According to Fox News, the FBI's beginning to accept that its annual sex-worker sting operation is a colossal failure.
If a recent Fox News report is correct, the FBI may finally have acknowledged that its massive, annual vice sting, Operation Cross Country, which ostensibly goes after child sex trafficking, has been an unmitigated disaster.
The FBI created the law enforcement action in 2007 on the premise that child sex trafficking had reached epidemic proportions in the U.S. In reality, according to Fox News, the program has rescued less than 1,000 juveniles and arrested just 1,374 alleged “traffickers” during its 10-plus years in existence.
As a result, Fox reports that the FBI didn’t even bother to hold a 12th iteration of the glorified sex trafficking sweep in 2018 and is now “trying to re-evaluate the program to see what improvements could be made,” according to unnamed sources at the bureau.
The farce of #sextrafficking: It took them 10 years to figure out raids are a waste of time. But they still haven't realised they don't find many victims because there are so few. Another 10 years for that? What about the techno-marvels claiming zillions? https://t.co/sxzGCn93uR
— Laura Agustín (@LauraAgustin) July 26, 2019
It’s a stunning admission for a program that in 2017, per an FBI press release, involved more than 500 law enforcement agencies and hundreds of law enforcement officials throughout the United States for “sting operations in hotels, casinos, truck stops, and through social media sites frequented by pimps, prostitutes, and their customers.”
In other words, despite the lip service given to rescuing kids from virtual sex slavery, the program has largely focused on harassing and arresting consenting adults involved in the sex trade. Indeed, the operation has terrorized sex workers from New York to Los Angeles for several days each year.
One of the most vociferous critics of Cross Country, Reason magazine associate editor Elizabeth Nolan Brown, has for years documented the failures of the operation and the fact that it arrested more sex workers and clients than actual “traffickers” coercing people into the industry.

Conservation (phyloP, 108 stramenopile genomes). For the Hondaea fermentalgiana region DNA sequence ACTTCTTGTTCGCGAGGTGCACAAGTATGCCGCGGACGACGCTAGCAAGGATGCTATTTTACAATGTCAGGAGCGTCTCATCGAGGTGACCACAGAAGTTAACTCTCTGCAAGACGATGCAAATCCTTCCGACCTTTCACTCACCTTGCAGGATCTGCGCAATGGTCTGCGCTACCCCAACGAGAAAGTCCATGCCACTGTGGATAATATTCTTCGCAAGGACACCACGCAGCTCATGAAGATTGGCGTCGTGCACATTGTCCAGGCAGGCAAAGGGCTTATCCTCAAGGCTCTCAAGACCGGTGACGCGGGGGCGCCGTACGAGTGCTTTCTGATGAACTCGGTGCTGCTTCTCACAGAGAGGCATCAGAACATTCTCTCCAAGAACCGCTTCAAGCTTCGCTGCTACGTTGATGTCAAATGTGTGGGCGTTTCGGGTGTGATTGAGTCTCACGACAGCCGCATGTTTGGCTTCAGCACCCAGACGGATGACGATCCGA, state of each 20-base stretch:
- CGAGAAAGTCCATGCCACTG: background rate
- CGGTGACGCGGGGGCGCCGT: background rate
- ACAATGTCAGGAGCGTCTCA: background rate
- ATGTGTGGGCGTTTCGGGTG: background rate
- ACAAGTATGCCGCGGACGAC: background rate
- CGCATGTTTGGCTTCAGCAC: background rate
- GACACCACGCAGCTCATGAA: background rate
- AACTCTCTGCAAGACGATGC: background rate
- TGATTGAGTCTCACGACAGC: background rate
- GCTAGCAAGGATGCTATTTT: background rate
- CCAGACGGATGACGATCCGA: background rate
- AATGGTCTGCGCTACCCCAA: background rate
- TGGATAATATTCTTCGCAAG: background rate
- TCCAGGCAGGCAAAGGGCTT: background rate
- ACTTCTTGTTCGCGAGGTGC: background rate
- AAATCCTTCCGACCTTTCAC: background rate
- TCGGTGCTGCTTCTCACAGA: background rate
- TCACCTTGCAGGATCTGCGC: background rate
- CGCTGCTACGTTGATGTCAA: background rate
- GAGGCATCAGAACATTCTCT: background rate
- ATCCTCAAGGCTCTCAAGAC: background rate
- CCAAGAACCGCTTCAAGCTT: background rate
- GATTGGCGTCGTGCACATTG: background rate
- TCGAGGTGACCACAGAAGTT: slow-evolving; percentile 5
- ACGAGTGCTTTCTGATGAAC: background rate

Commenting on the 2017 testimony of then-FBI Director James Comey to the Senate Judiciary Committee concerning the 2016 version of Operation Cross Country, Brown noted that nationwide sting had resulted in merely “10 federal indictments” that year, “and only three cases involving any actual juveniles.”
On the other hand, she pointed out that, during his testimony, Comey copped to FBI agents collaring “996 `adult prostitution subjects'” during the operation. She concluded, “That’s 332 times as many sex workers arrested in the stings as people indicted on federal charges involving a minor.”
Using the figures available to her, Brown offered a lowball estimate of “6,227 prostitution arrests” since Operation Cross Country’s inception.
The only victims in these cases are the sex workers themselves, who have any money they have on then taken by the cops; who may spend days in jail (and away from families or day jobs) before even going to court, and more time after; who have their names and mugshots plastered all over local news and online (sometimes in conjunction with degrading details and comments from cops); and who face court fees, fines, and a criminal record.
As Brown and other critics of Operation Cross Country have observed, relatively few indictments involving child sex trafficking have come out of these stings. In part that’s because, in spite of the moral panic whipped up around the issue, sex trafficking remains rare by comparison to other crimes, such as murder and rape.
The Fox News report, however, takes a different tack. It argues that Operation Cross Country has “barely scratched the surface” of the sex trafficking problem, which the report presented as widespread, basing this assertion on the much-debunked statistic of “over 300,000 young Americans” who are considered to be “at risk for sexual exploitation.”
As you might expect, sex workers rights advocates have greeted the FBI’s apparent concession that Operation Cross Country is a failed tactic, with verbal facepalms.
That 300,000 number has been cited, incorrectly, by numerous mainstream publications and government reports. It originates from a flawed 2001 study by University of Pennsylvania professors, Richard J. Estes and Neil Alan Weiner, titled, “The Commercial Sexual Exploitation of Children in the U.S., Canada and Mexico.”
The factoid is based on a number of faulty assumptions and has been disproven by other academics and various news outlets over the years. Even one of the authors of the study, Estes, distanced himself from the figure when the Washington Post asked him about it in 2015.
As you might expect, sex workers rights advocates have greeted the FBI’s apparent concession that Operation Cross Country is a failed tactic with verbal facepalms.
Contacted via email for a comment on the Fox News story, Norma Jean Almodovar, author of the tell-all memoir From Cop to Call Girl and doyenne of sex workers rights activists, wrote that she wished she could “send a pocket calculator to all those making these ridiculous claims” about sex trafficking, and demand that they, “DO THE MATH!”
Former sex worker and Tucson-based filmmaker Juliana Piccillo, director of the soon-to-be-released documentary Whores on Film, tweeted a link to the Fox News piece, writing, “FBI admits Operation Cross Country is a failure. Hallelujah! #decrim now!!”
And author and noted anthropologist Laura Agustin, a longtime critic of the movement to abolish sex work, tweeted a link to the Fox News story with her own wry take.
“It took them 10 years to figure out raids are a waste of time,” she wrote in the Tweet. “But they still haven’t realised they don’t find many victims because there are so few. Another 10 years for that?”